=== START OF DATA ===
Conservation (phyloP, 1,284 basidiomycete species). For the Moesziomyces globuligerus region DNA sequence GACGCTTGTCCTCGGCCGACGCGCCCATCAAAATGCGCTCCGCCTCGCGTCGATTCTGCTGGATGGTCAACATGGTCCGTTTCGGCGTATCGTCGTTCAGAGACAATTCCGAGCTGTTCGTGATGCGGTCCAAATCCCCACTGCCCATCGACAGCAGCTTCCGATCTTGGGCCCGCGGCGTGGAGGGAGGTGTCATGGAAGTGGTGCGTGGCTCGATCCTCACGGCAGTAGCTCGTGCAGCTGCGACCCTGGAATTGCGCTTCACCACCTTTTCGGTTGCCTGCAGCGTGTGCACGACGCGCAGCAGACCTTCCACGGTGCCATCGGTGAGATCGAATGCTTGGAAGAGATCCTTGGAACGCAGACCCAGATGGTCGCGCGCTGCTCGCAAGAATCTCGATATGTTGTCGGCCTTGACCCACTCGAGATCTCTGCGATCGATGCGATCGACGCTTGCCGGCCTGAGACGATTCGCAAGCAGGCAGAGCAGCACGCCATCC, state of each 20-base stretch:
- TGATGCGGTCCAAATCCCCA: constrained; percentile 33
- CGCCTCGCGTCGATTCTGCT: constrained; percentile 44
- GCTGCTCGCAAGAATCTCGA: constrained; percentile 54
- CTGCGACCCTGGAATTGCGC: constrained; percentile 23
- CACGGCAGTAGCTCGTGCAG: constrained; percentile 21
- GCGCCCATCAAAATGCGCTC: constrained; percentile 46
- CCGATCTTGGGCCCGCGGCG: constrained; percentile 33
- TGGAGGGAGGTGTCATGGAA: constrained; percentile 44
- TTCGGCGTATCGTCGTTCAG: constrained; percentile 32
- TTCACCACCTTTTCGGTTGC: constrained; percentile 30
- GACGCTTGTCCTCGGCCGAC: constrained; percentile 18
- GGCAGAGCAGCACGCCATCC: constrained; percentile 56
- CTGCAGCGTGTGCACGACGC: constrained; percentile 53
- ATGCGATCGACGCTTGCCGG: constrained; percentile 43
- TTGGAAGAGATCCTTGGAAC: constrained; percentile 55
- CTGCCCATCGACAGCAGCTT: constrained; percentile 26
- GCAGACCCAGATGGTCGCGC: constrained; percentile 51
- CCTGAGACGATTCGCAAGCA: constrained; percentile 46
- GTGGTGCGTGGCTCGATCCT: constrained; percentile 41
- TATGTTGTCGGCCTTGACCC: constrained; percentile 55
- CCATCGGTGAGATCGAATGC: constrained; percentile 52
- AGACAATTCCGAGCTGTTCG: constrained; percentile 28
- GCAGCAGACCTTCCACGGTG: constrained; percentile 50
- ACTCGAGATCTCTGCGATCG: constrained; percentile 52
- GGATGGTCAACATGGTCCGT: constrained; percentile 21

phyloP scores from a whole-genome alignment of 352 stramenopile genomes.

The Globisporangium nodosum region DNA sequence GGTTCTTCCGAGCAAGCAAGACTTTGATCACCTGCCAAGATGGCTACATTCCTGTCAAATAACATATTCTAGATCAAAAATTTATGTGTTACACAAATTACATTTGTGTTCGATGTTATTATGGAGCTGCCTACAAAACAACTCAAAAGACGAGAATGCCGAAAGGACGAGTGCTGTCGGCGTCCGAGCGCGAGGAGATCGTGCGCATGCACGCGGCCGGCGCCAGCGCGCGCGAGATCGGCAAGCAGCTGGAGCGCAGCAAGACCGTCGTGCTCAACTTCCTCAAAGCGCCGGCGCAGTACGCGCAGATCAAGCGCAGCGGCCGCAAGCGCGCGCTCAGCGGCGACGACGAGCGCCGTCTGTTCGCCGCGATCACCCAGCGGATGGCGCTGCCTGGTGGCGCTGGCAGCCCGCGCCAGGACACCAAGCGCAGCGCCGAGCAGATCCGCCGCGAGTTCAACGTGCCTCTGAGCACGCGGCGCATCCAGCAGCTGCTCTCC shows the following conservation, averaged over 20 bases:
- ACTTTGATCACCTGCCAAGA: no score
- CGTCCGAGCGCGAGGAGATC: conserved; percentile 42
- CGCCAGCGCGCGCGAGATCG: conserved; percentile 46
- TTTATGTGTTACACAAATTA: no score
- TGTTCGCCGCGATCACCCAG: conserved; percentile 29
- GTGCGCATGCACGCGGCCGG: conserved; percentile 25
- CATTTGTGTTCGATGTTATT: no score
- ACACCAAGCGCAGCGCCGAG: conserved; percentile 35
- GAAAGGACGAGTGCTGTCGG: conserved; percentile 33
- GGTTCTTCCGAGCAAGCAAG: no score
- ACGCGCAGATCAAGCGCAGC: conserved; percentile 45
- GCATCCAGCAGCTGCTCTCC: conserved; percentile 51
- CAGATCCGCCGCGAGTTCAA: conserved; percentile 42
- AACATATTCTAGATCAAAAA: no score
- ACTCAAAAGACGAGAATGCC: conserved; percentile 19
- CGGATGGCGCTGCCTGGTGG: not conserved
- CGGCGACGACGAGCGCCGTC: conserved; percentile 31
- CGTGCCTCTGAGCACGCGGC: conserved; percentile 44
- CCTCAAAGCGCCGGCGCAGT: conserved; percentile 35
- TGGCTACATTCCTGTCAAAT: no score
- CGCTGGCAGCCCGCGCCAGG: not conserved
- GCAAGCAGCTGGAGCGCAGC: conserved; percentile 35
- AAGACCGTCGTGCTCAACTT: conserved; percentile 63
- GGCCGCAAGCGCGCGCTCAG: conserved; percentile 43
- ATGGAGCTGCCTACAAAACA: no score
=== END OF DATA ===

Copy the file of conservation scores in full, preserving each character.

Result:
Conservation (phyloP, 1,284 basidiomycete species). For the Moesziomyces globuligerus region DNA sequence GACGCTTGTCCTCGGCCGACGCGCCCATCAAAATGCGCTCCGCCTCGCGTCGATTCTGCTGGATGGTCAACATGGTCCGTTTCGGCGTATCGTCGTTCAGAGACAATTCCGAGCTGTTCGTGATGCGGTCCAAATCCCCACTGCCCATCGACAGCAGCTTCCGATCTTGGGCCCGCGGCGTGGAGGGAGGTGTCATGGAAGTGGTGCGTGGCTCGATCCTCACGGCAGTAGCTCGTGCAGCTGCGACCCTGGAATTGCGCTTCACCACCTTTTCGGTTGCCTGCAGCGTGTGCACGACGCGCAGCAGACCTTCCACGGTGCCATCGGTGAGATCGAATGCTTGGAAGAGATCCTTGGAACGCAGACCCAGATGGTCGCGCGCTGCTCGCAAGAATCTCGATATGTTGTCGGCCTTGACCCACTCGAGATCTCTGCGATCGATGCGATCGACGCTTGCCGGCCTGAGACGATTCGCAAGCAGGCAGAGCAGCACGCCATCC, state of each 20-base stretch:
- TGATGCGGTCCAAATCCCCA: constrained; percentile 33
- CGCCTCGCGTCGATTCTGCT: constrained; percentile 44
- GCTGCTCGCAAGAATCTCGA: constrained; percentile 54
- CTGCGACCCTGGAATTGCGC: constrained; percentile 23
- CACGGCAGTAGCTCGTGCAG: constrained; percentile 21
- GCGCCCATCAAAATGCGCTC: constrained; percentile 46
- CCGATCTTGGGCCCGCGGCG: constrained; percentile 33
- TGGAGGGAGGTGTCATGGAA: constrained; percentile 44
- TTCGGCGTATCGTCGTTCAG: constrained; percentile 32
- TTCACCACCTTTTCGGTTGC: constrained; percentile 30
- GACGCTTGTCCTCGGCCGAC: constrained; percentile 18
- GGCAGAGCAGCACGCCATCC: constrained; percentile 56
- CTGCAGCGTGTGCACGACGC: constrained; percentile 53
- ATGCGATCGACGCTTGCCGG: constrained; percentile 43
- TTGGAAGAGATCCTTGGAAC: constrained; percentile 55
- CTGCCCATCGACAGCAGCTT: constrained; percentile 26
- GCAGACCCAGATGGTCGCGC: constrained; percentile 51
- CCTGAGACGATTCGCAAGCA: constrained; percentile 46
- GTGGTGCGTGGCTCGATCCT: constrained; percentile 41
- TATGTTGTCGGCCTTGACCC: constrained; percentile 55
- CCATCGGTGAGATCGAATGC: constrained; percentile 52
- AGACAATTCCGAGCTGTTCG: constrained; percentile 28
- GCAGCAGACCTTCCACGGTG: constrained; percentile 50
- ACTCGAGATCTCTGCGATCG: constrained; percentile 52
- GGATGGTCAACATGGTCCGT: constrained; percentile 21

phyloP scores from a whole-genome alignment of 352 stramenopile genomes.

The Globisporangium nodosum region DNA sequence GGTTCTTCCGAGCAAGCAAGACTTTGATCACCTGCCAAGATGGCTACATTCCTGTCAAATAACATATTCTAGATCAAAAATTTATGTGTTACACAAATTACATTTGTGTTCGATGTTATTATGGAGCTGCCTACAAAACAACTCAAAAGACGAGAATGCCGAAAGGACGAGTGCTGTCGGCGTCCGAGCGCGAGGAGATCGTGCGCATGCACGCGGCCGGCGCCAGCGCGCGCGAGATCGGCAAGCAGCTGGAGCGCAGCAAGACCGTCGTGCTCAACTTCCTCAAAGCGCCGGCGCAGTACGCGCAGATCAAGCGCAGCGGCCGCAAGCGCGCGCTCAGCGGCGACGACGAGCGCCGTCTGTTCGCCGCGATCACCCAGCGGATGGCGCTGCCTGGTGGCGCTGGCAGCCCGCGCCAGGACACCAAGCGCAGCGCCGAGCAGATCCGCCGCGAGTTCAACGTGCCTCTGAGCACGCGGCGCATCCAGCAGCTGCTCTCC shows the following conservation, averaged over 20 bases:
- ACTTTGATCACCTGCCAAGA: no score
- CGTCCGAGCGCGAGGAGATC: conserved; percentile 42
- CGCCAGCGCGCGCGAGATCG: conserved; percentile 46
- TTTATGTGTTACACAAATTA: no score
- TGTTCGCCGCGATCACCCAG: conserved; percentile 29
- GTGCGCATGCACGCGGCCGG: conserved; percentile 25
- CATTTGTGTTCGATGTTATT: no score
- ACACCAAGCGCAGCGCCGAG: conserved; percentile 35
- GAAAGGACGAGTGCTGTCGG: conserved; percentile 33
- GGTTCTTCCGAGCAAGCAAG: no score
- ACGCGCAGATCAAGCGCAGC: conserved; percentile 45
- GCATCCAGCAGCTGCTCTCC: conserved; percentile 51
- CAGATCCGCCGCGAGTTCAA: conserved; percentile 42
- AACATATTCTAGATCAAAAA: no score
- ACTCAAAAGACGAGAATGCC: conserved; percentile 19
- CGGATGGCGCTGCCTGGTGG: not conserved
- CGGCGACGACGAGCGCCGTC: conserved; percentile 31
- CGTGCCTCTGAGCACGCGGC: conserved; percentile 44
- CCTCAAAGCGCCGGCGCAGT: conserved; percentile 35
- TGGCTACATTCCTGTCAAAT: no score
- CGCTGGCAGCCCGCGCCAGG: not conserved
- GCAAGCAGCTGGAGCGCAGC: conserved; percentile 35
- AAGACCGTCGTGCTCAACTT: conserved; percentile 63
- GGCCGCAAGCGCGCGCTCAG: conserved; percentile 43
- ATGGAGCTGCCTACAAAACA: no score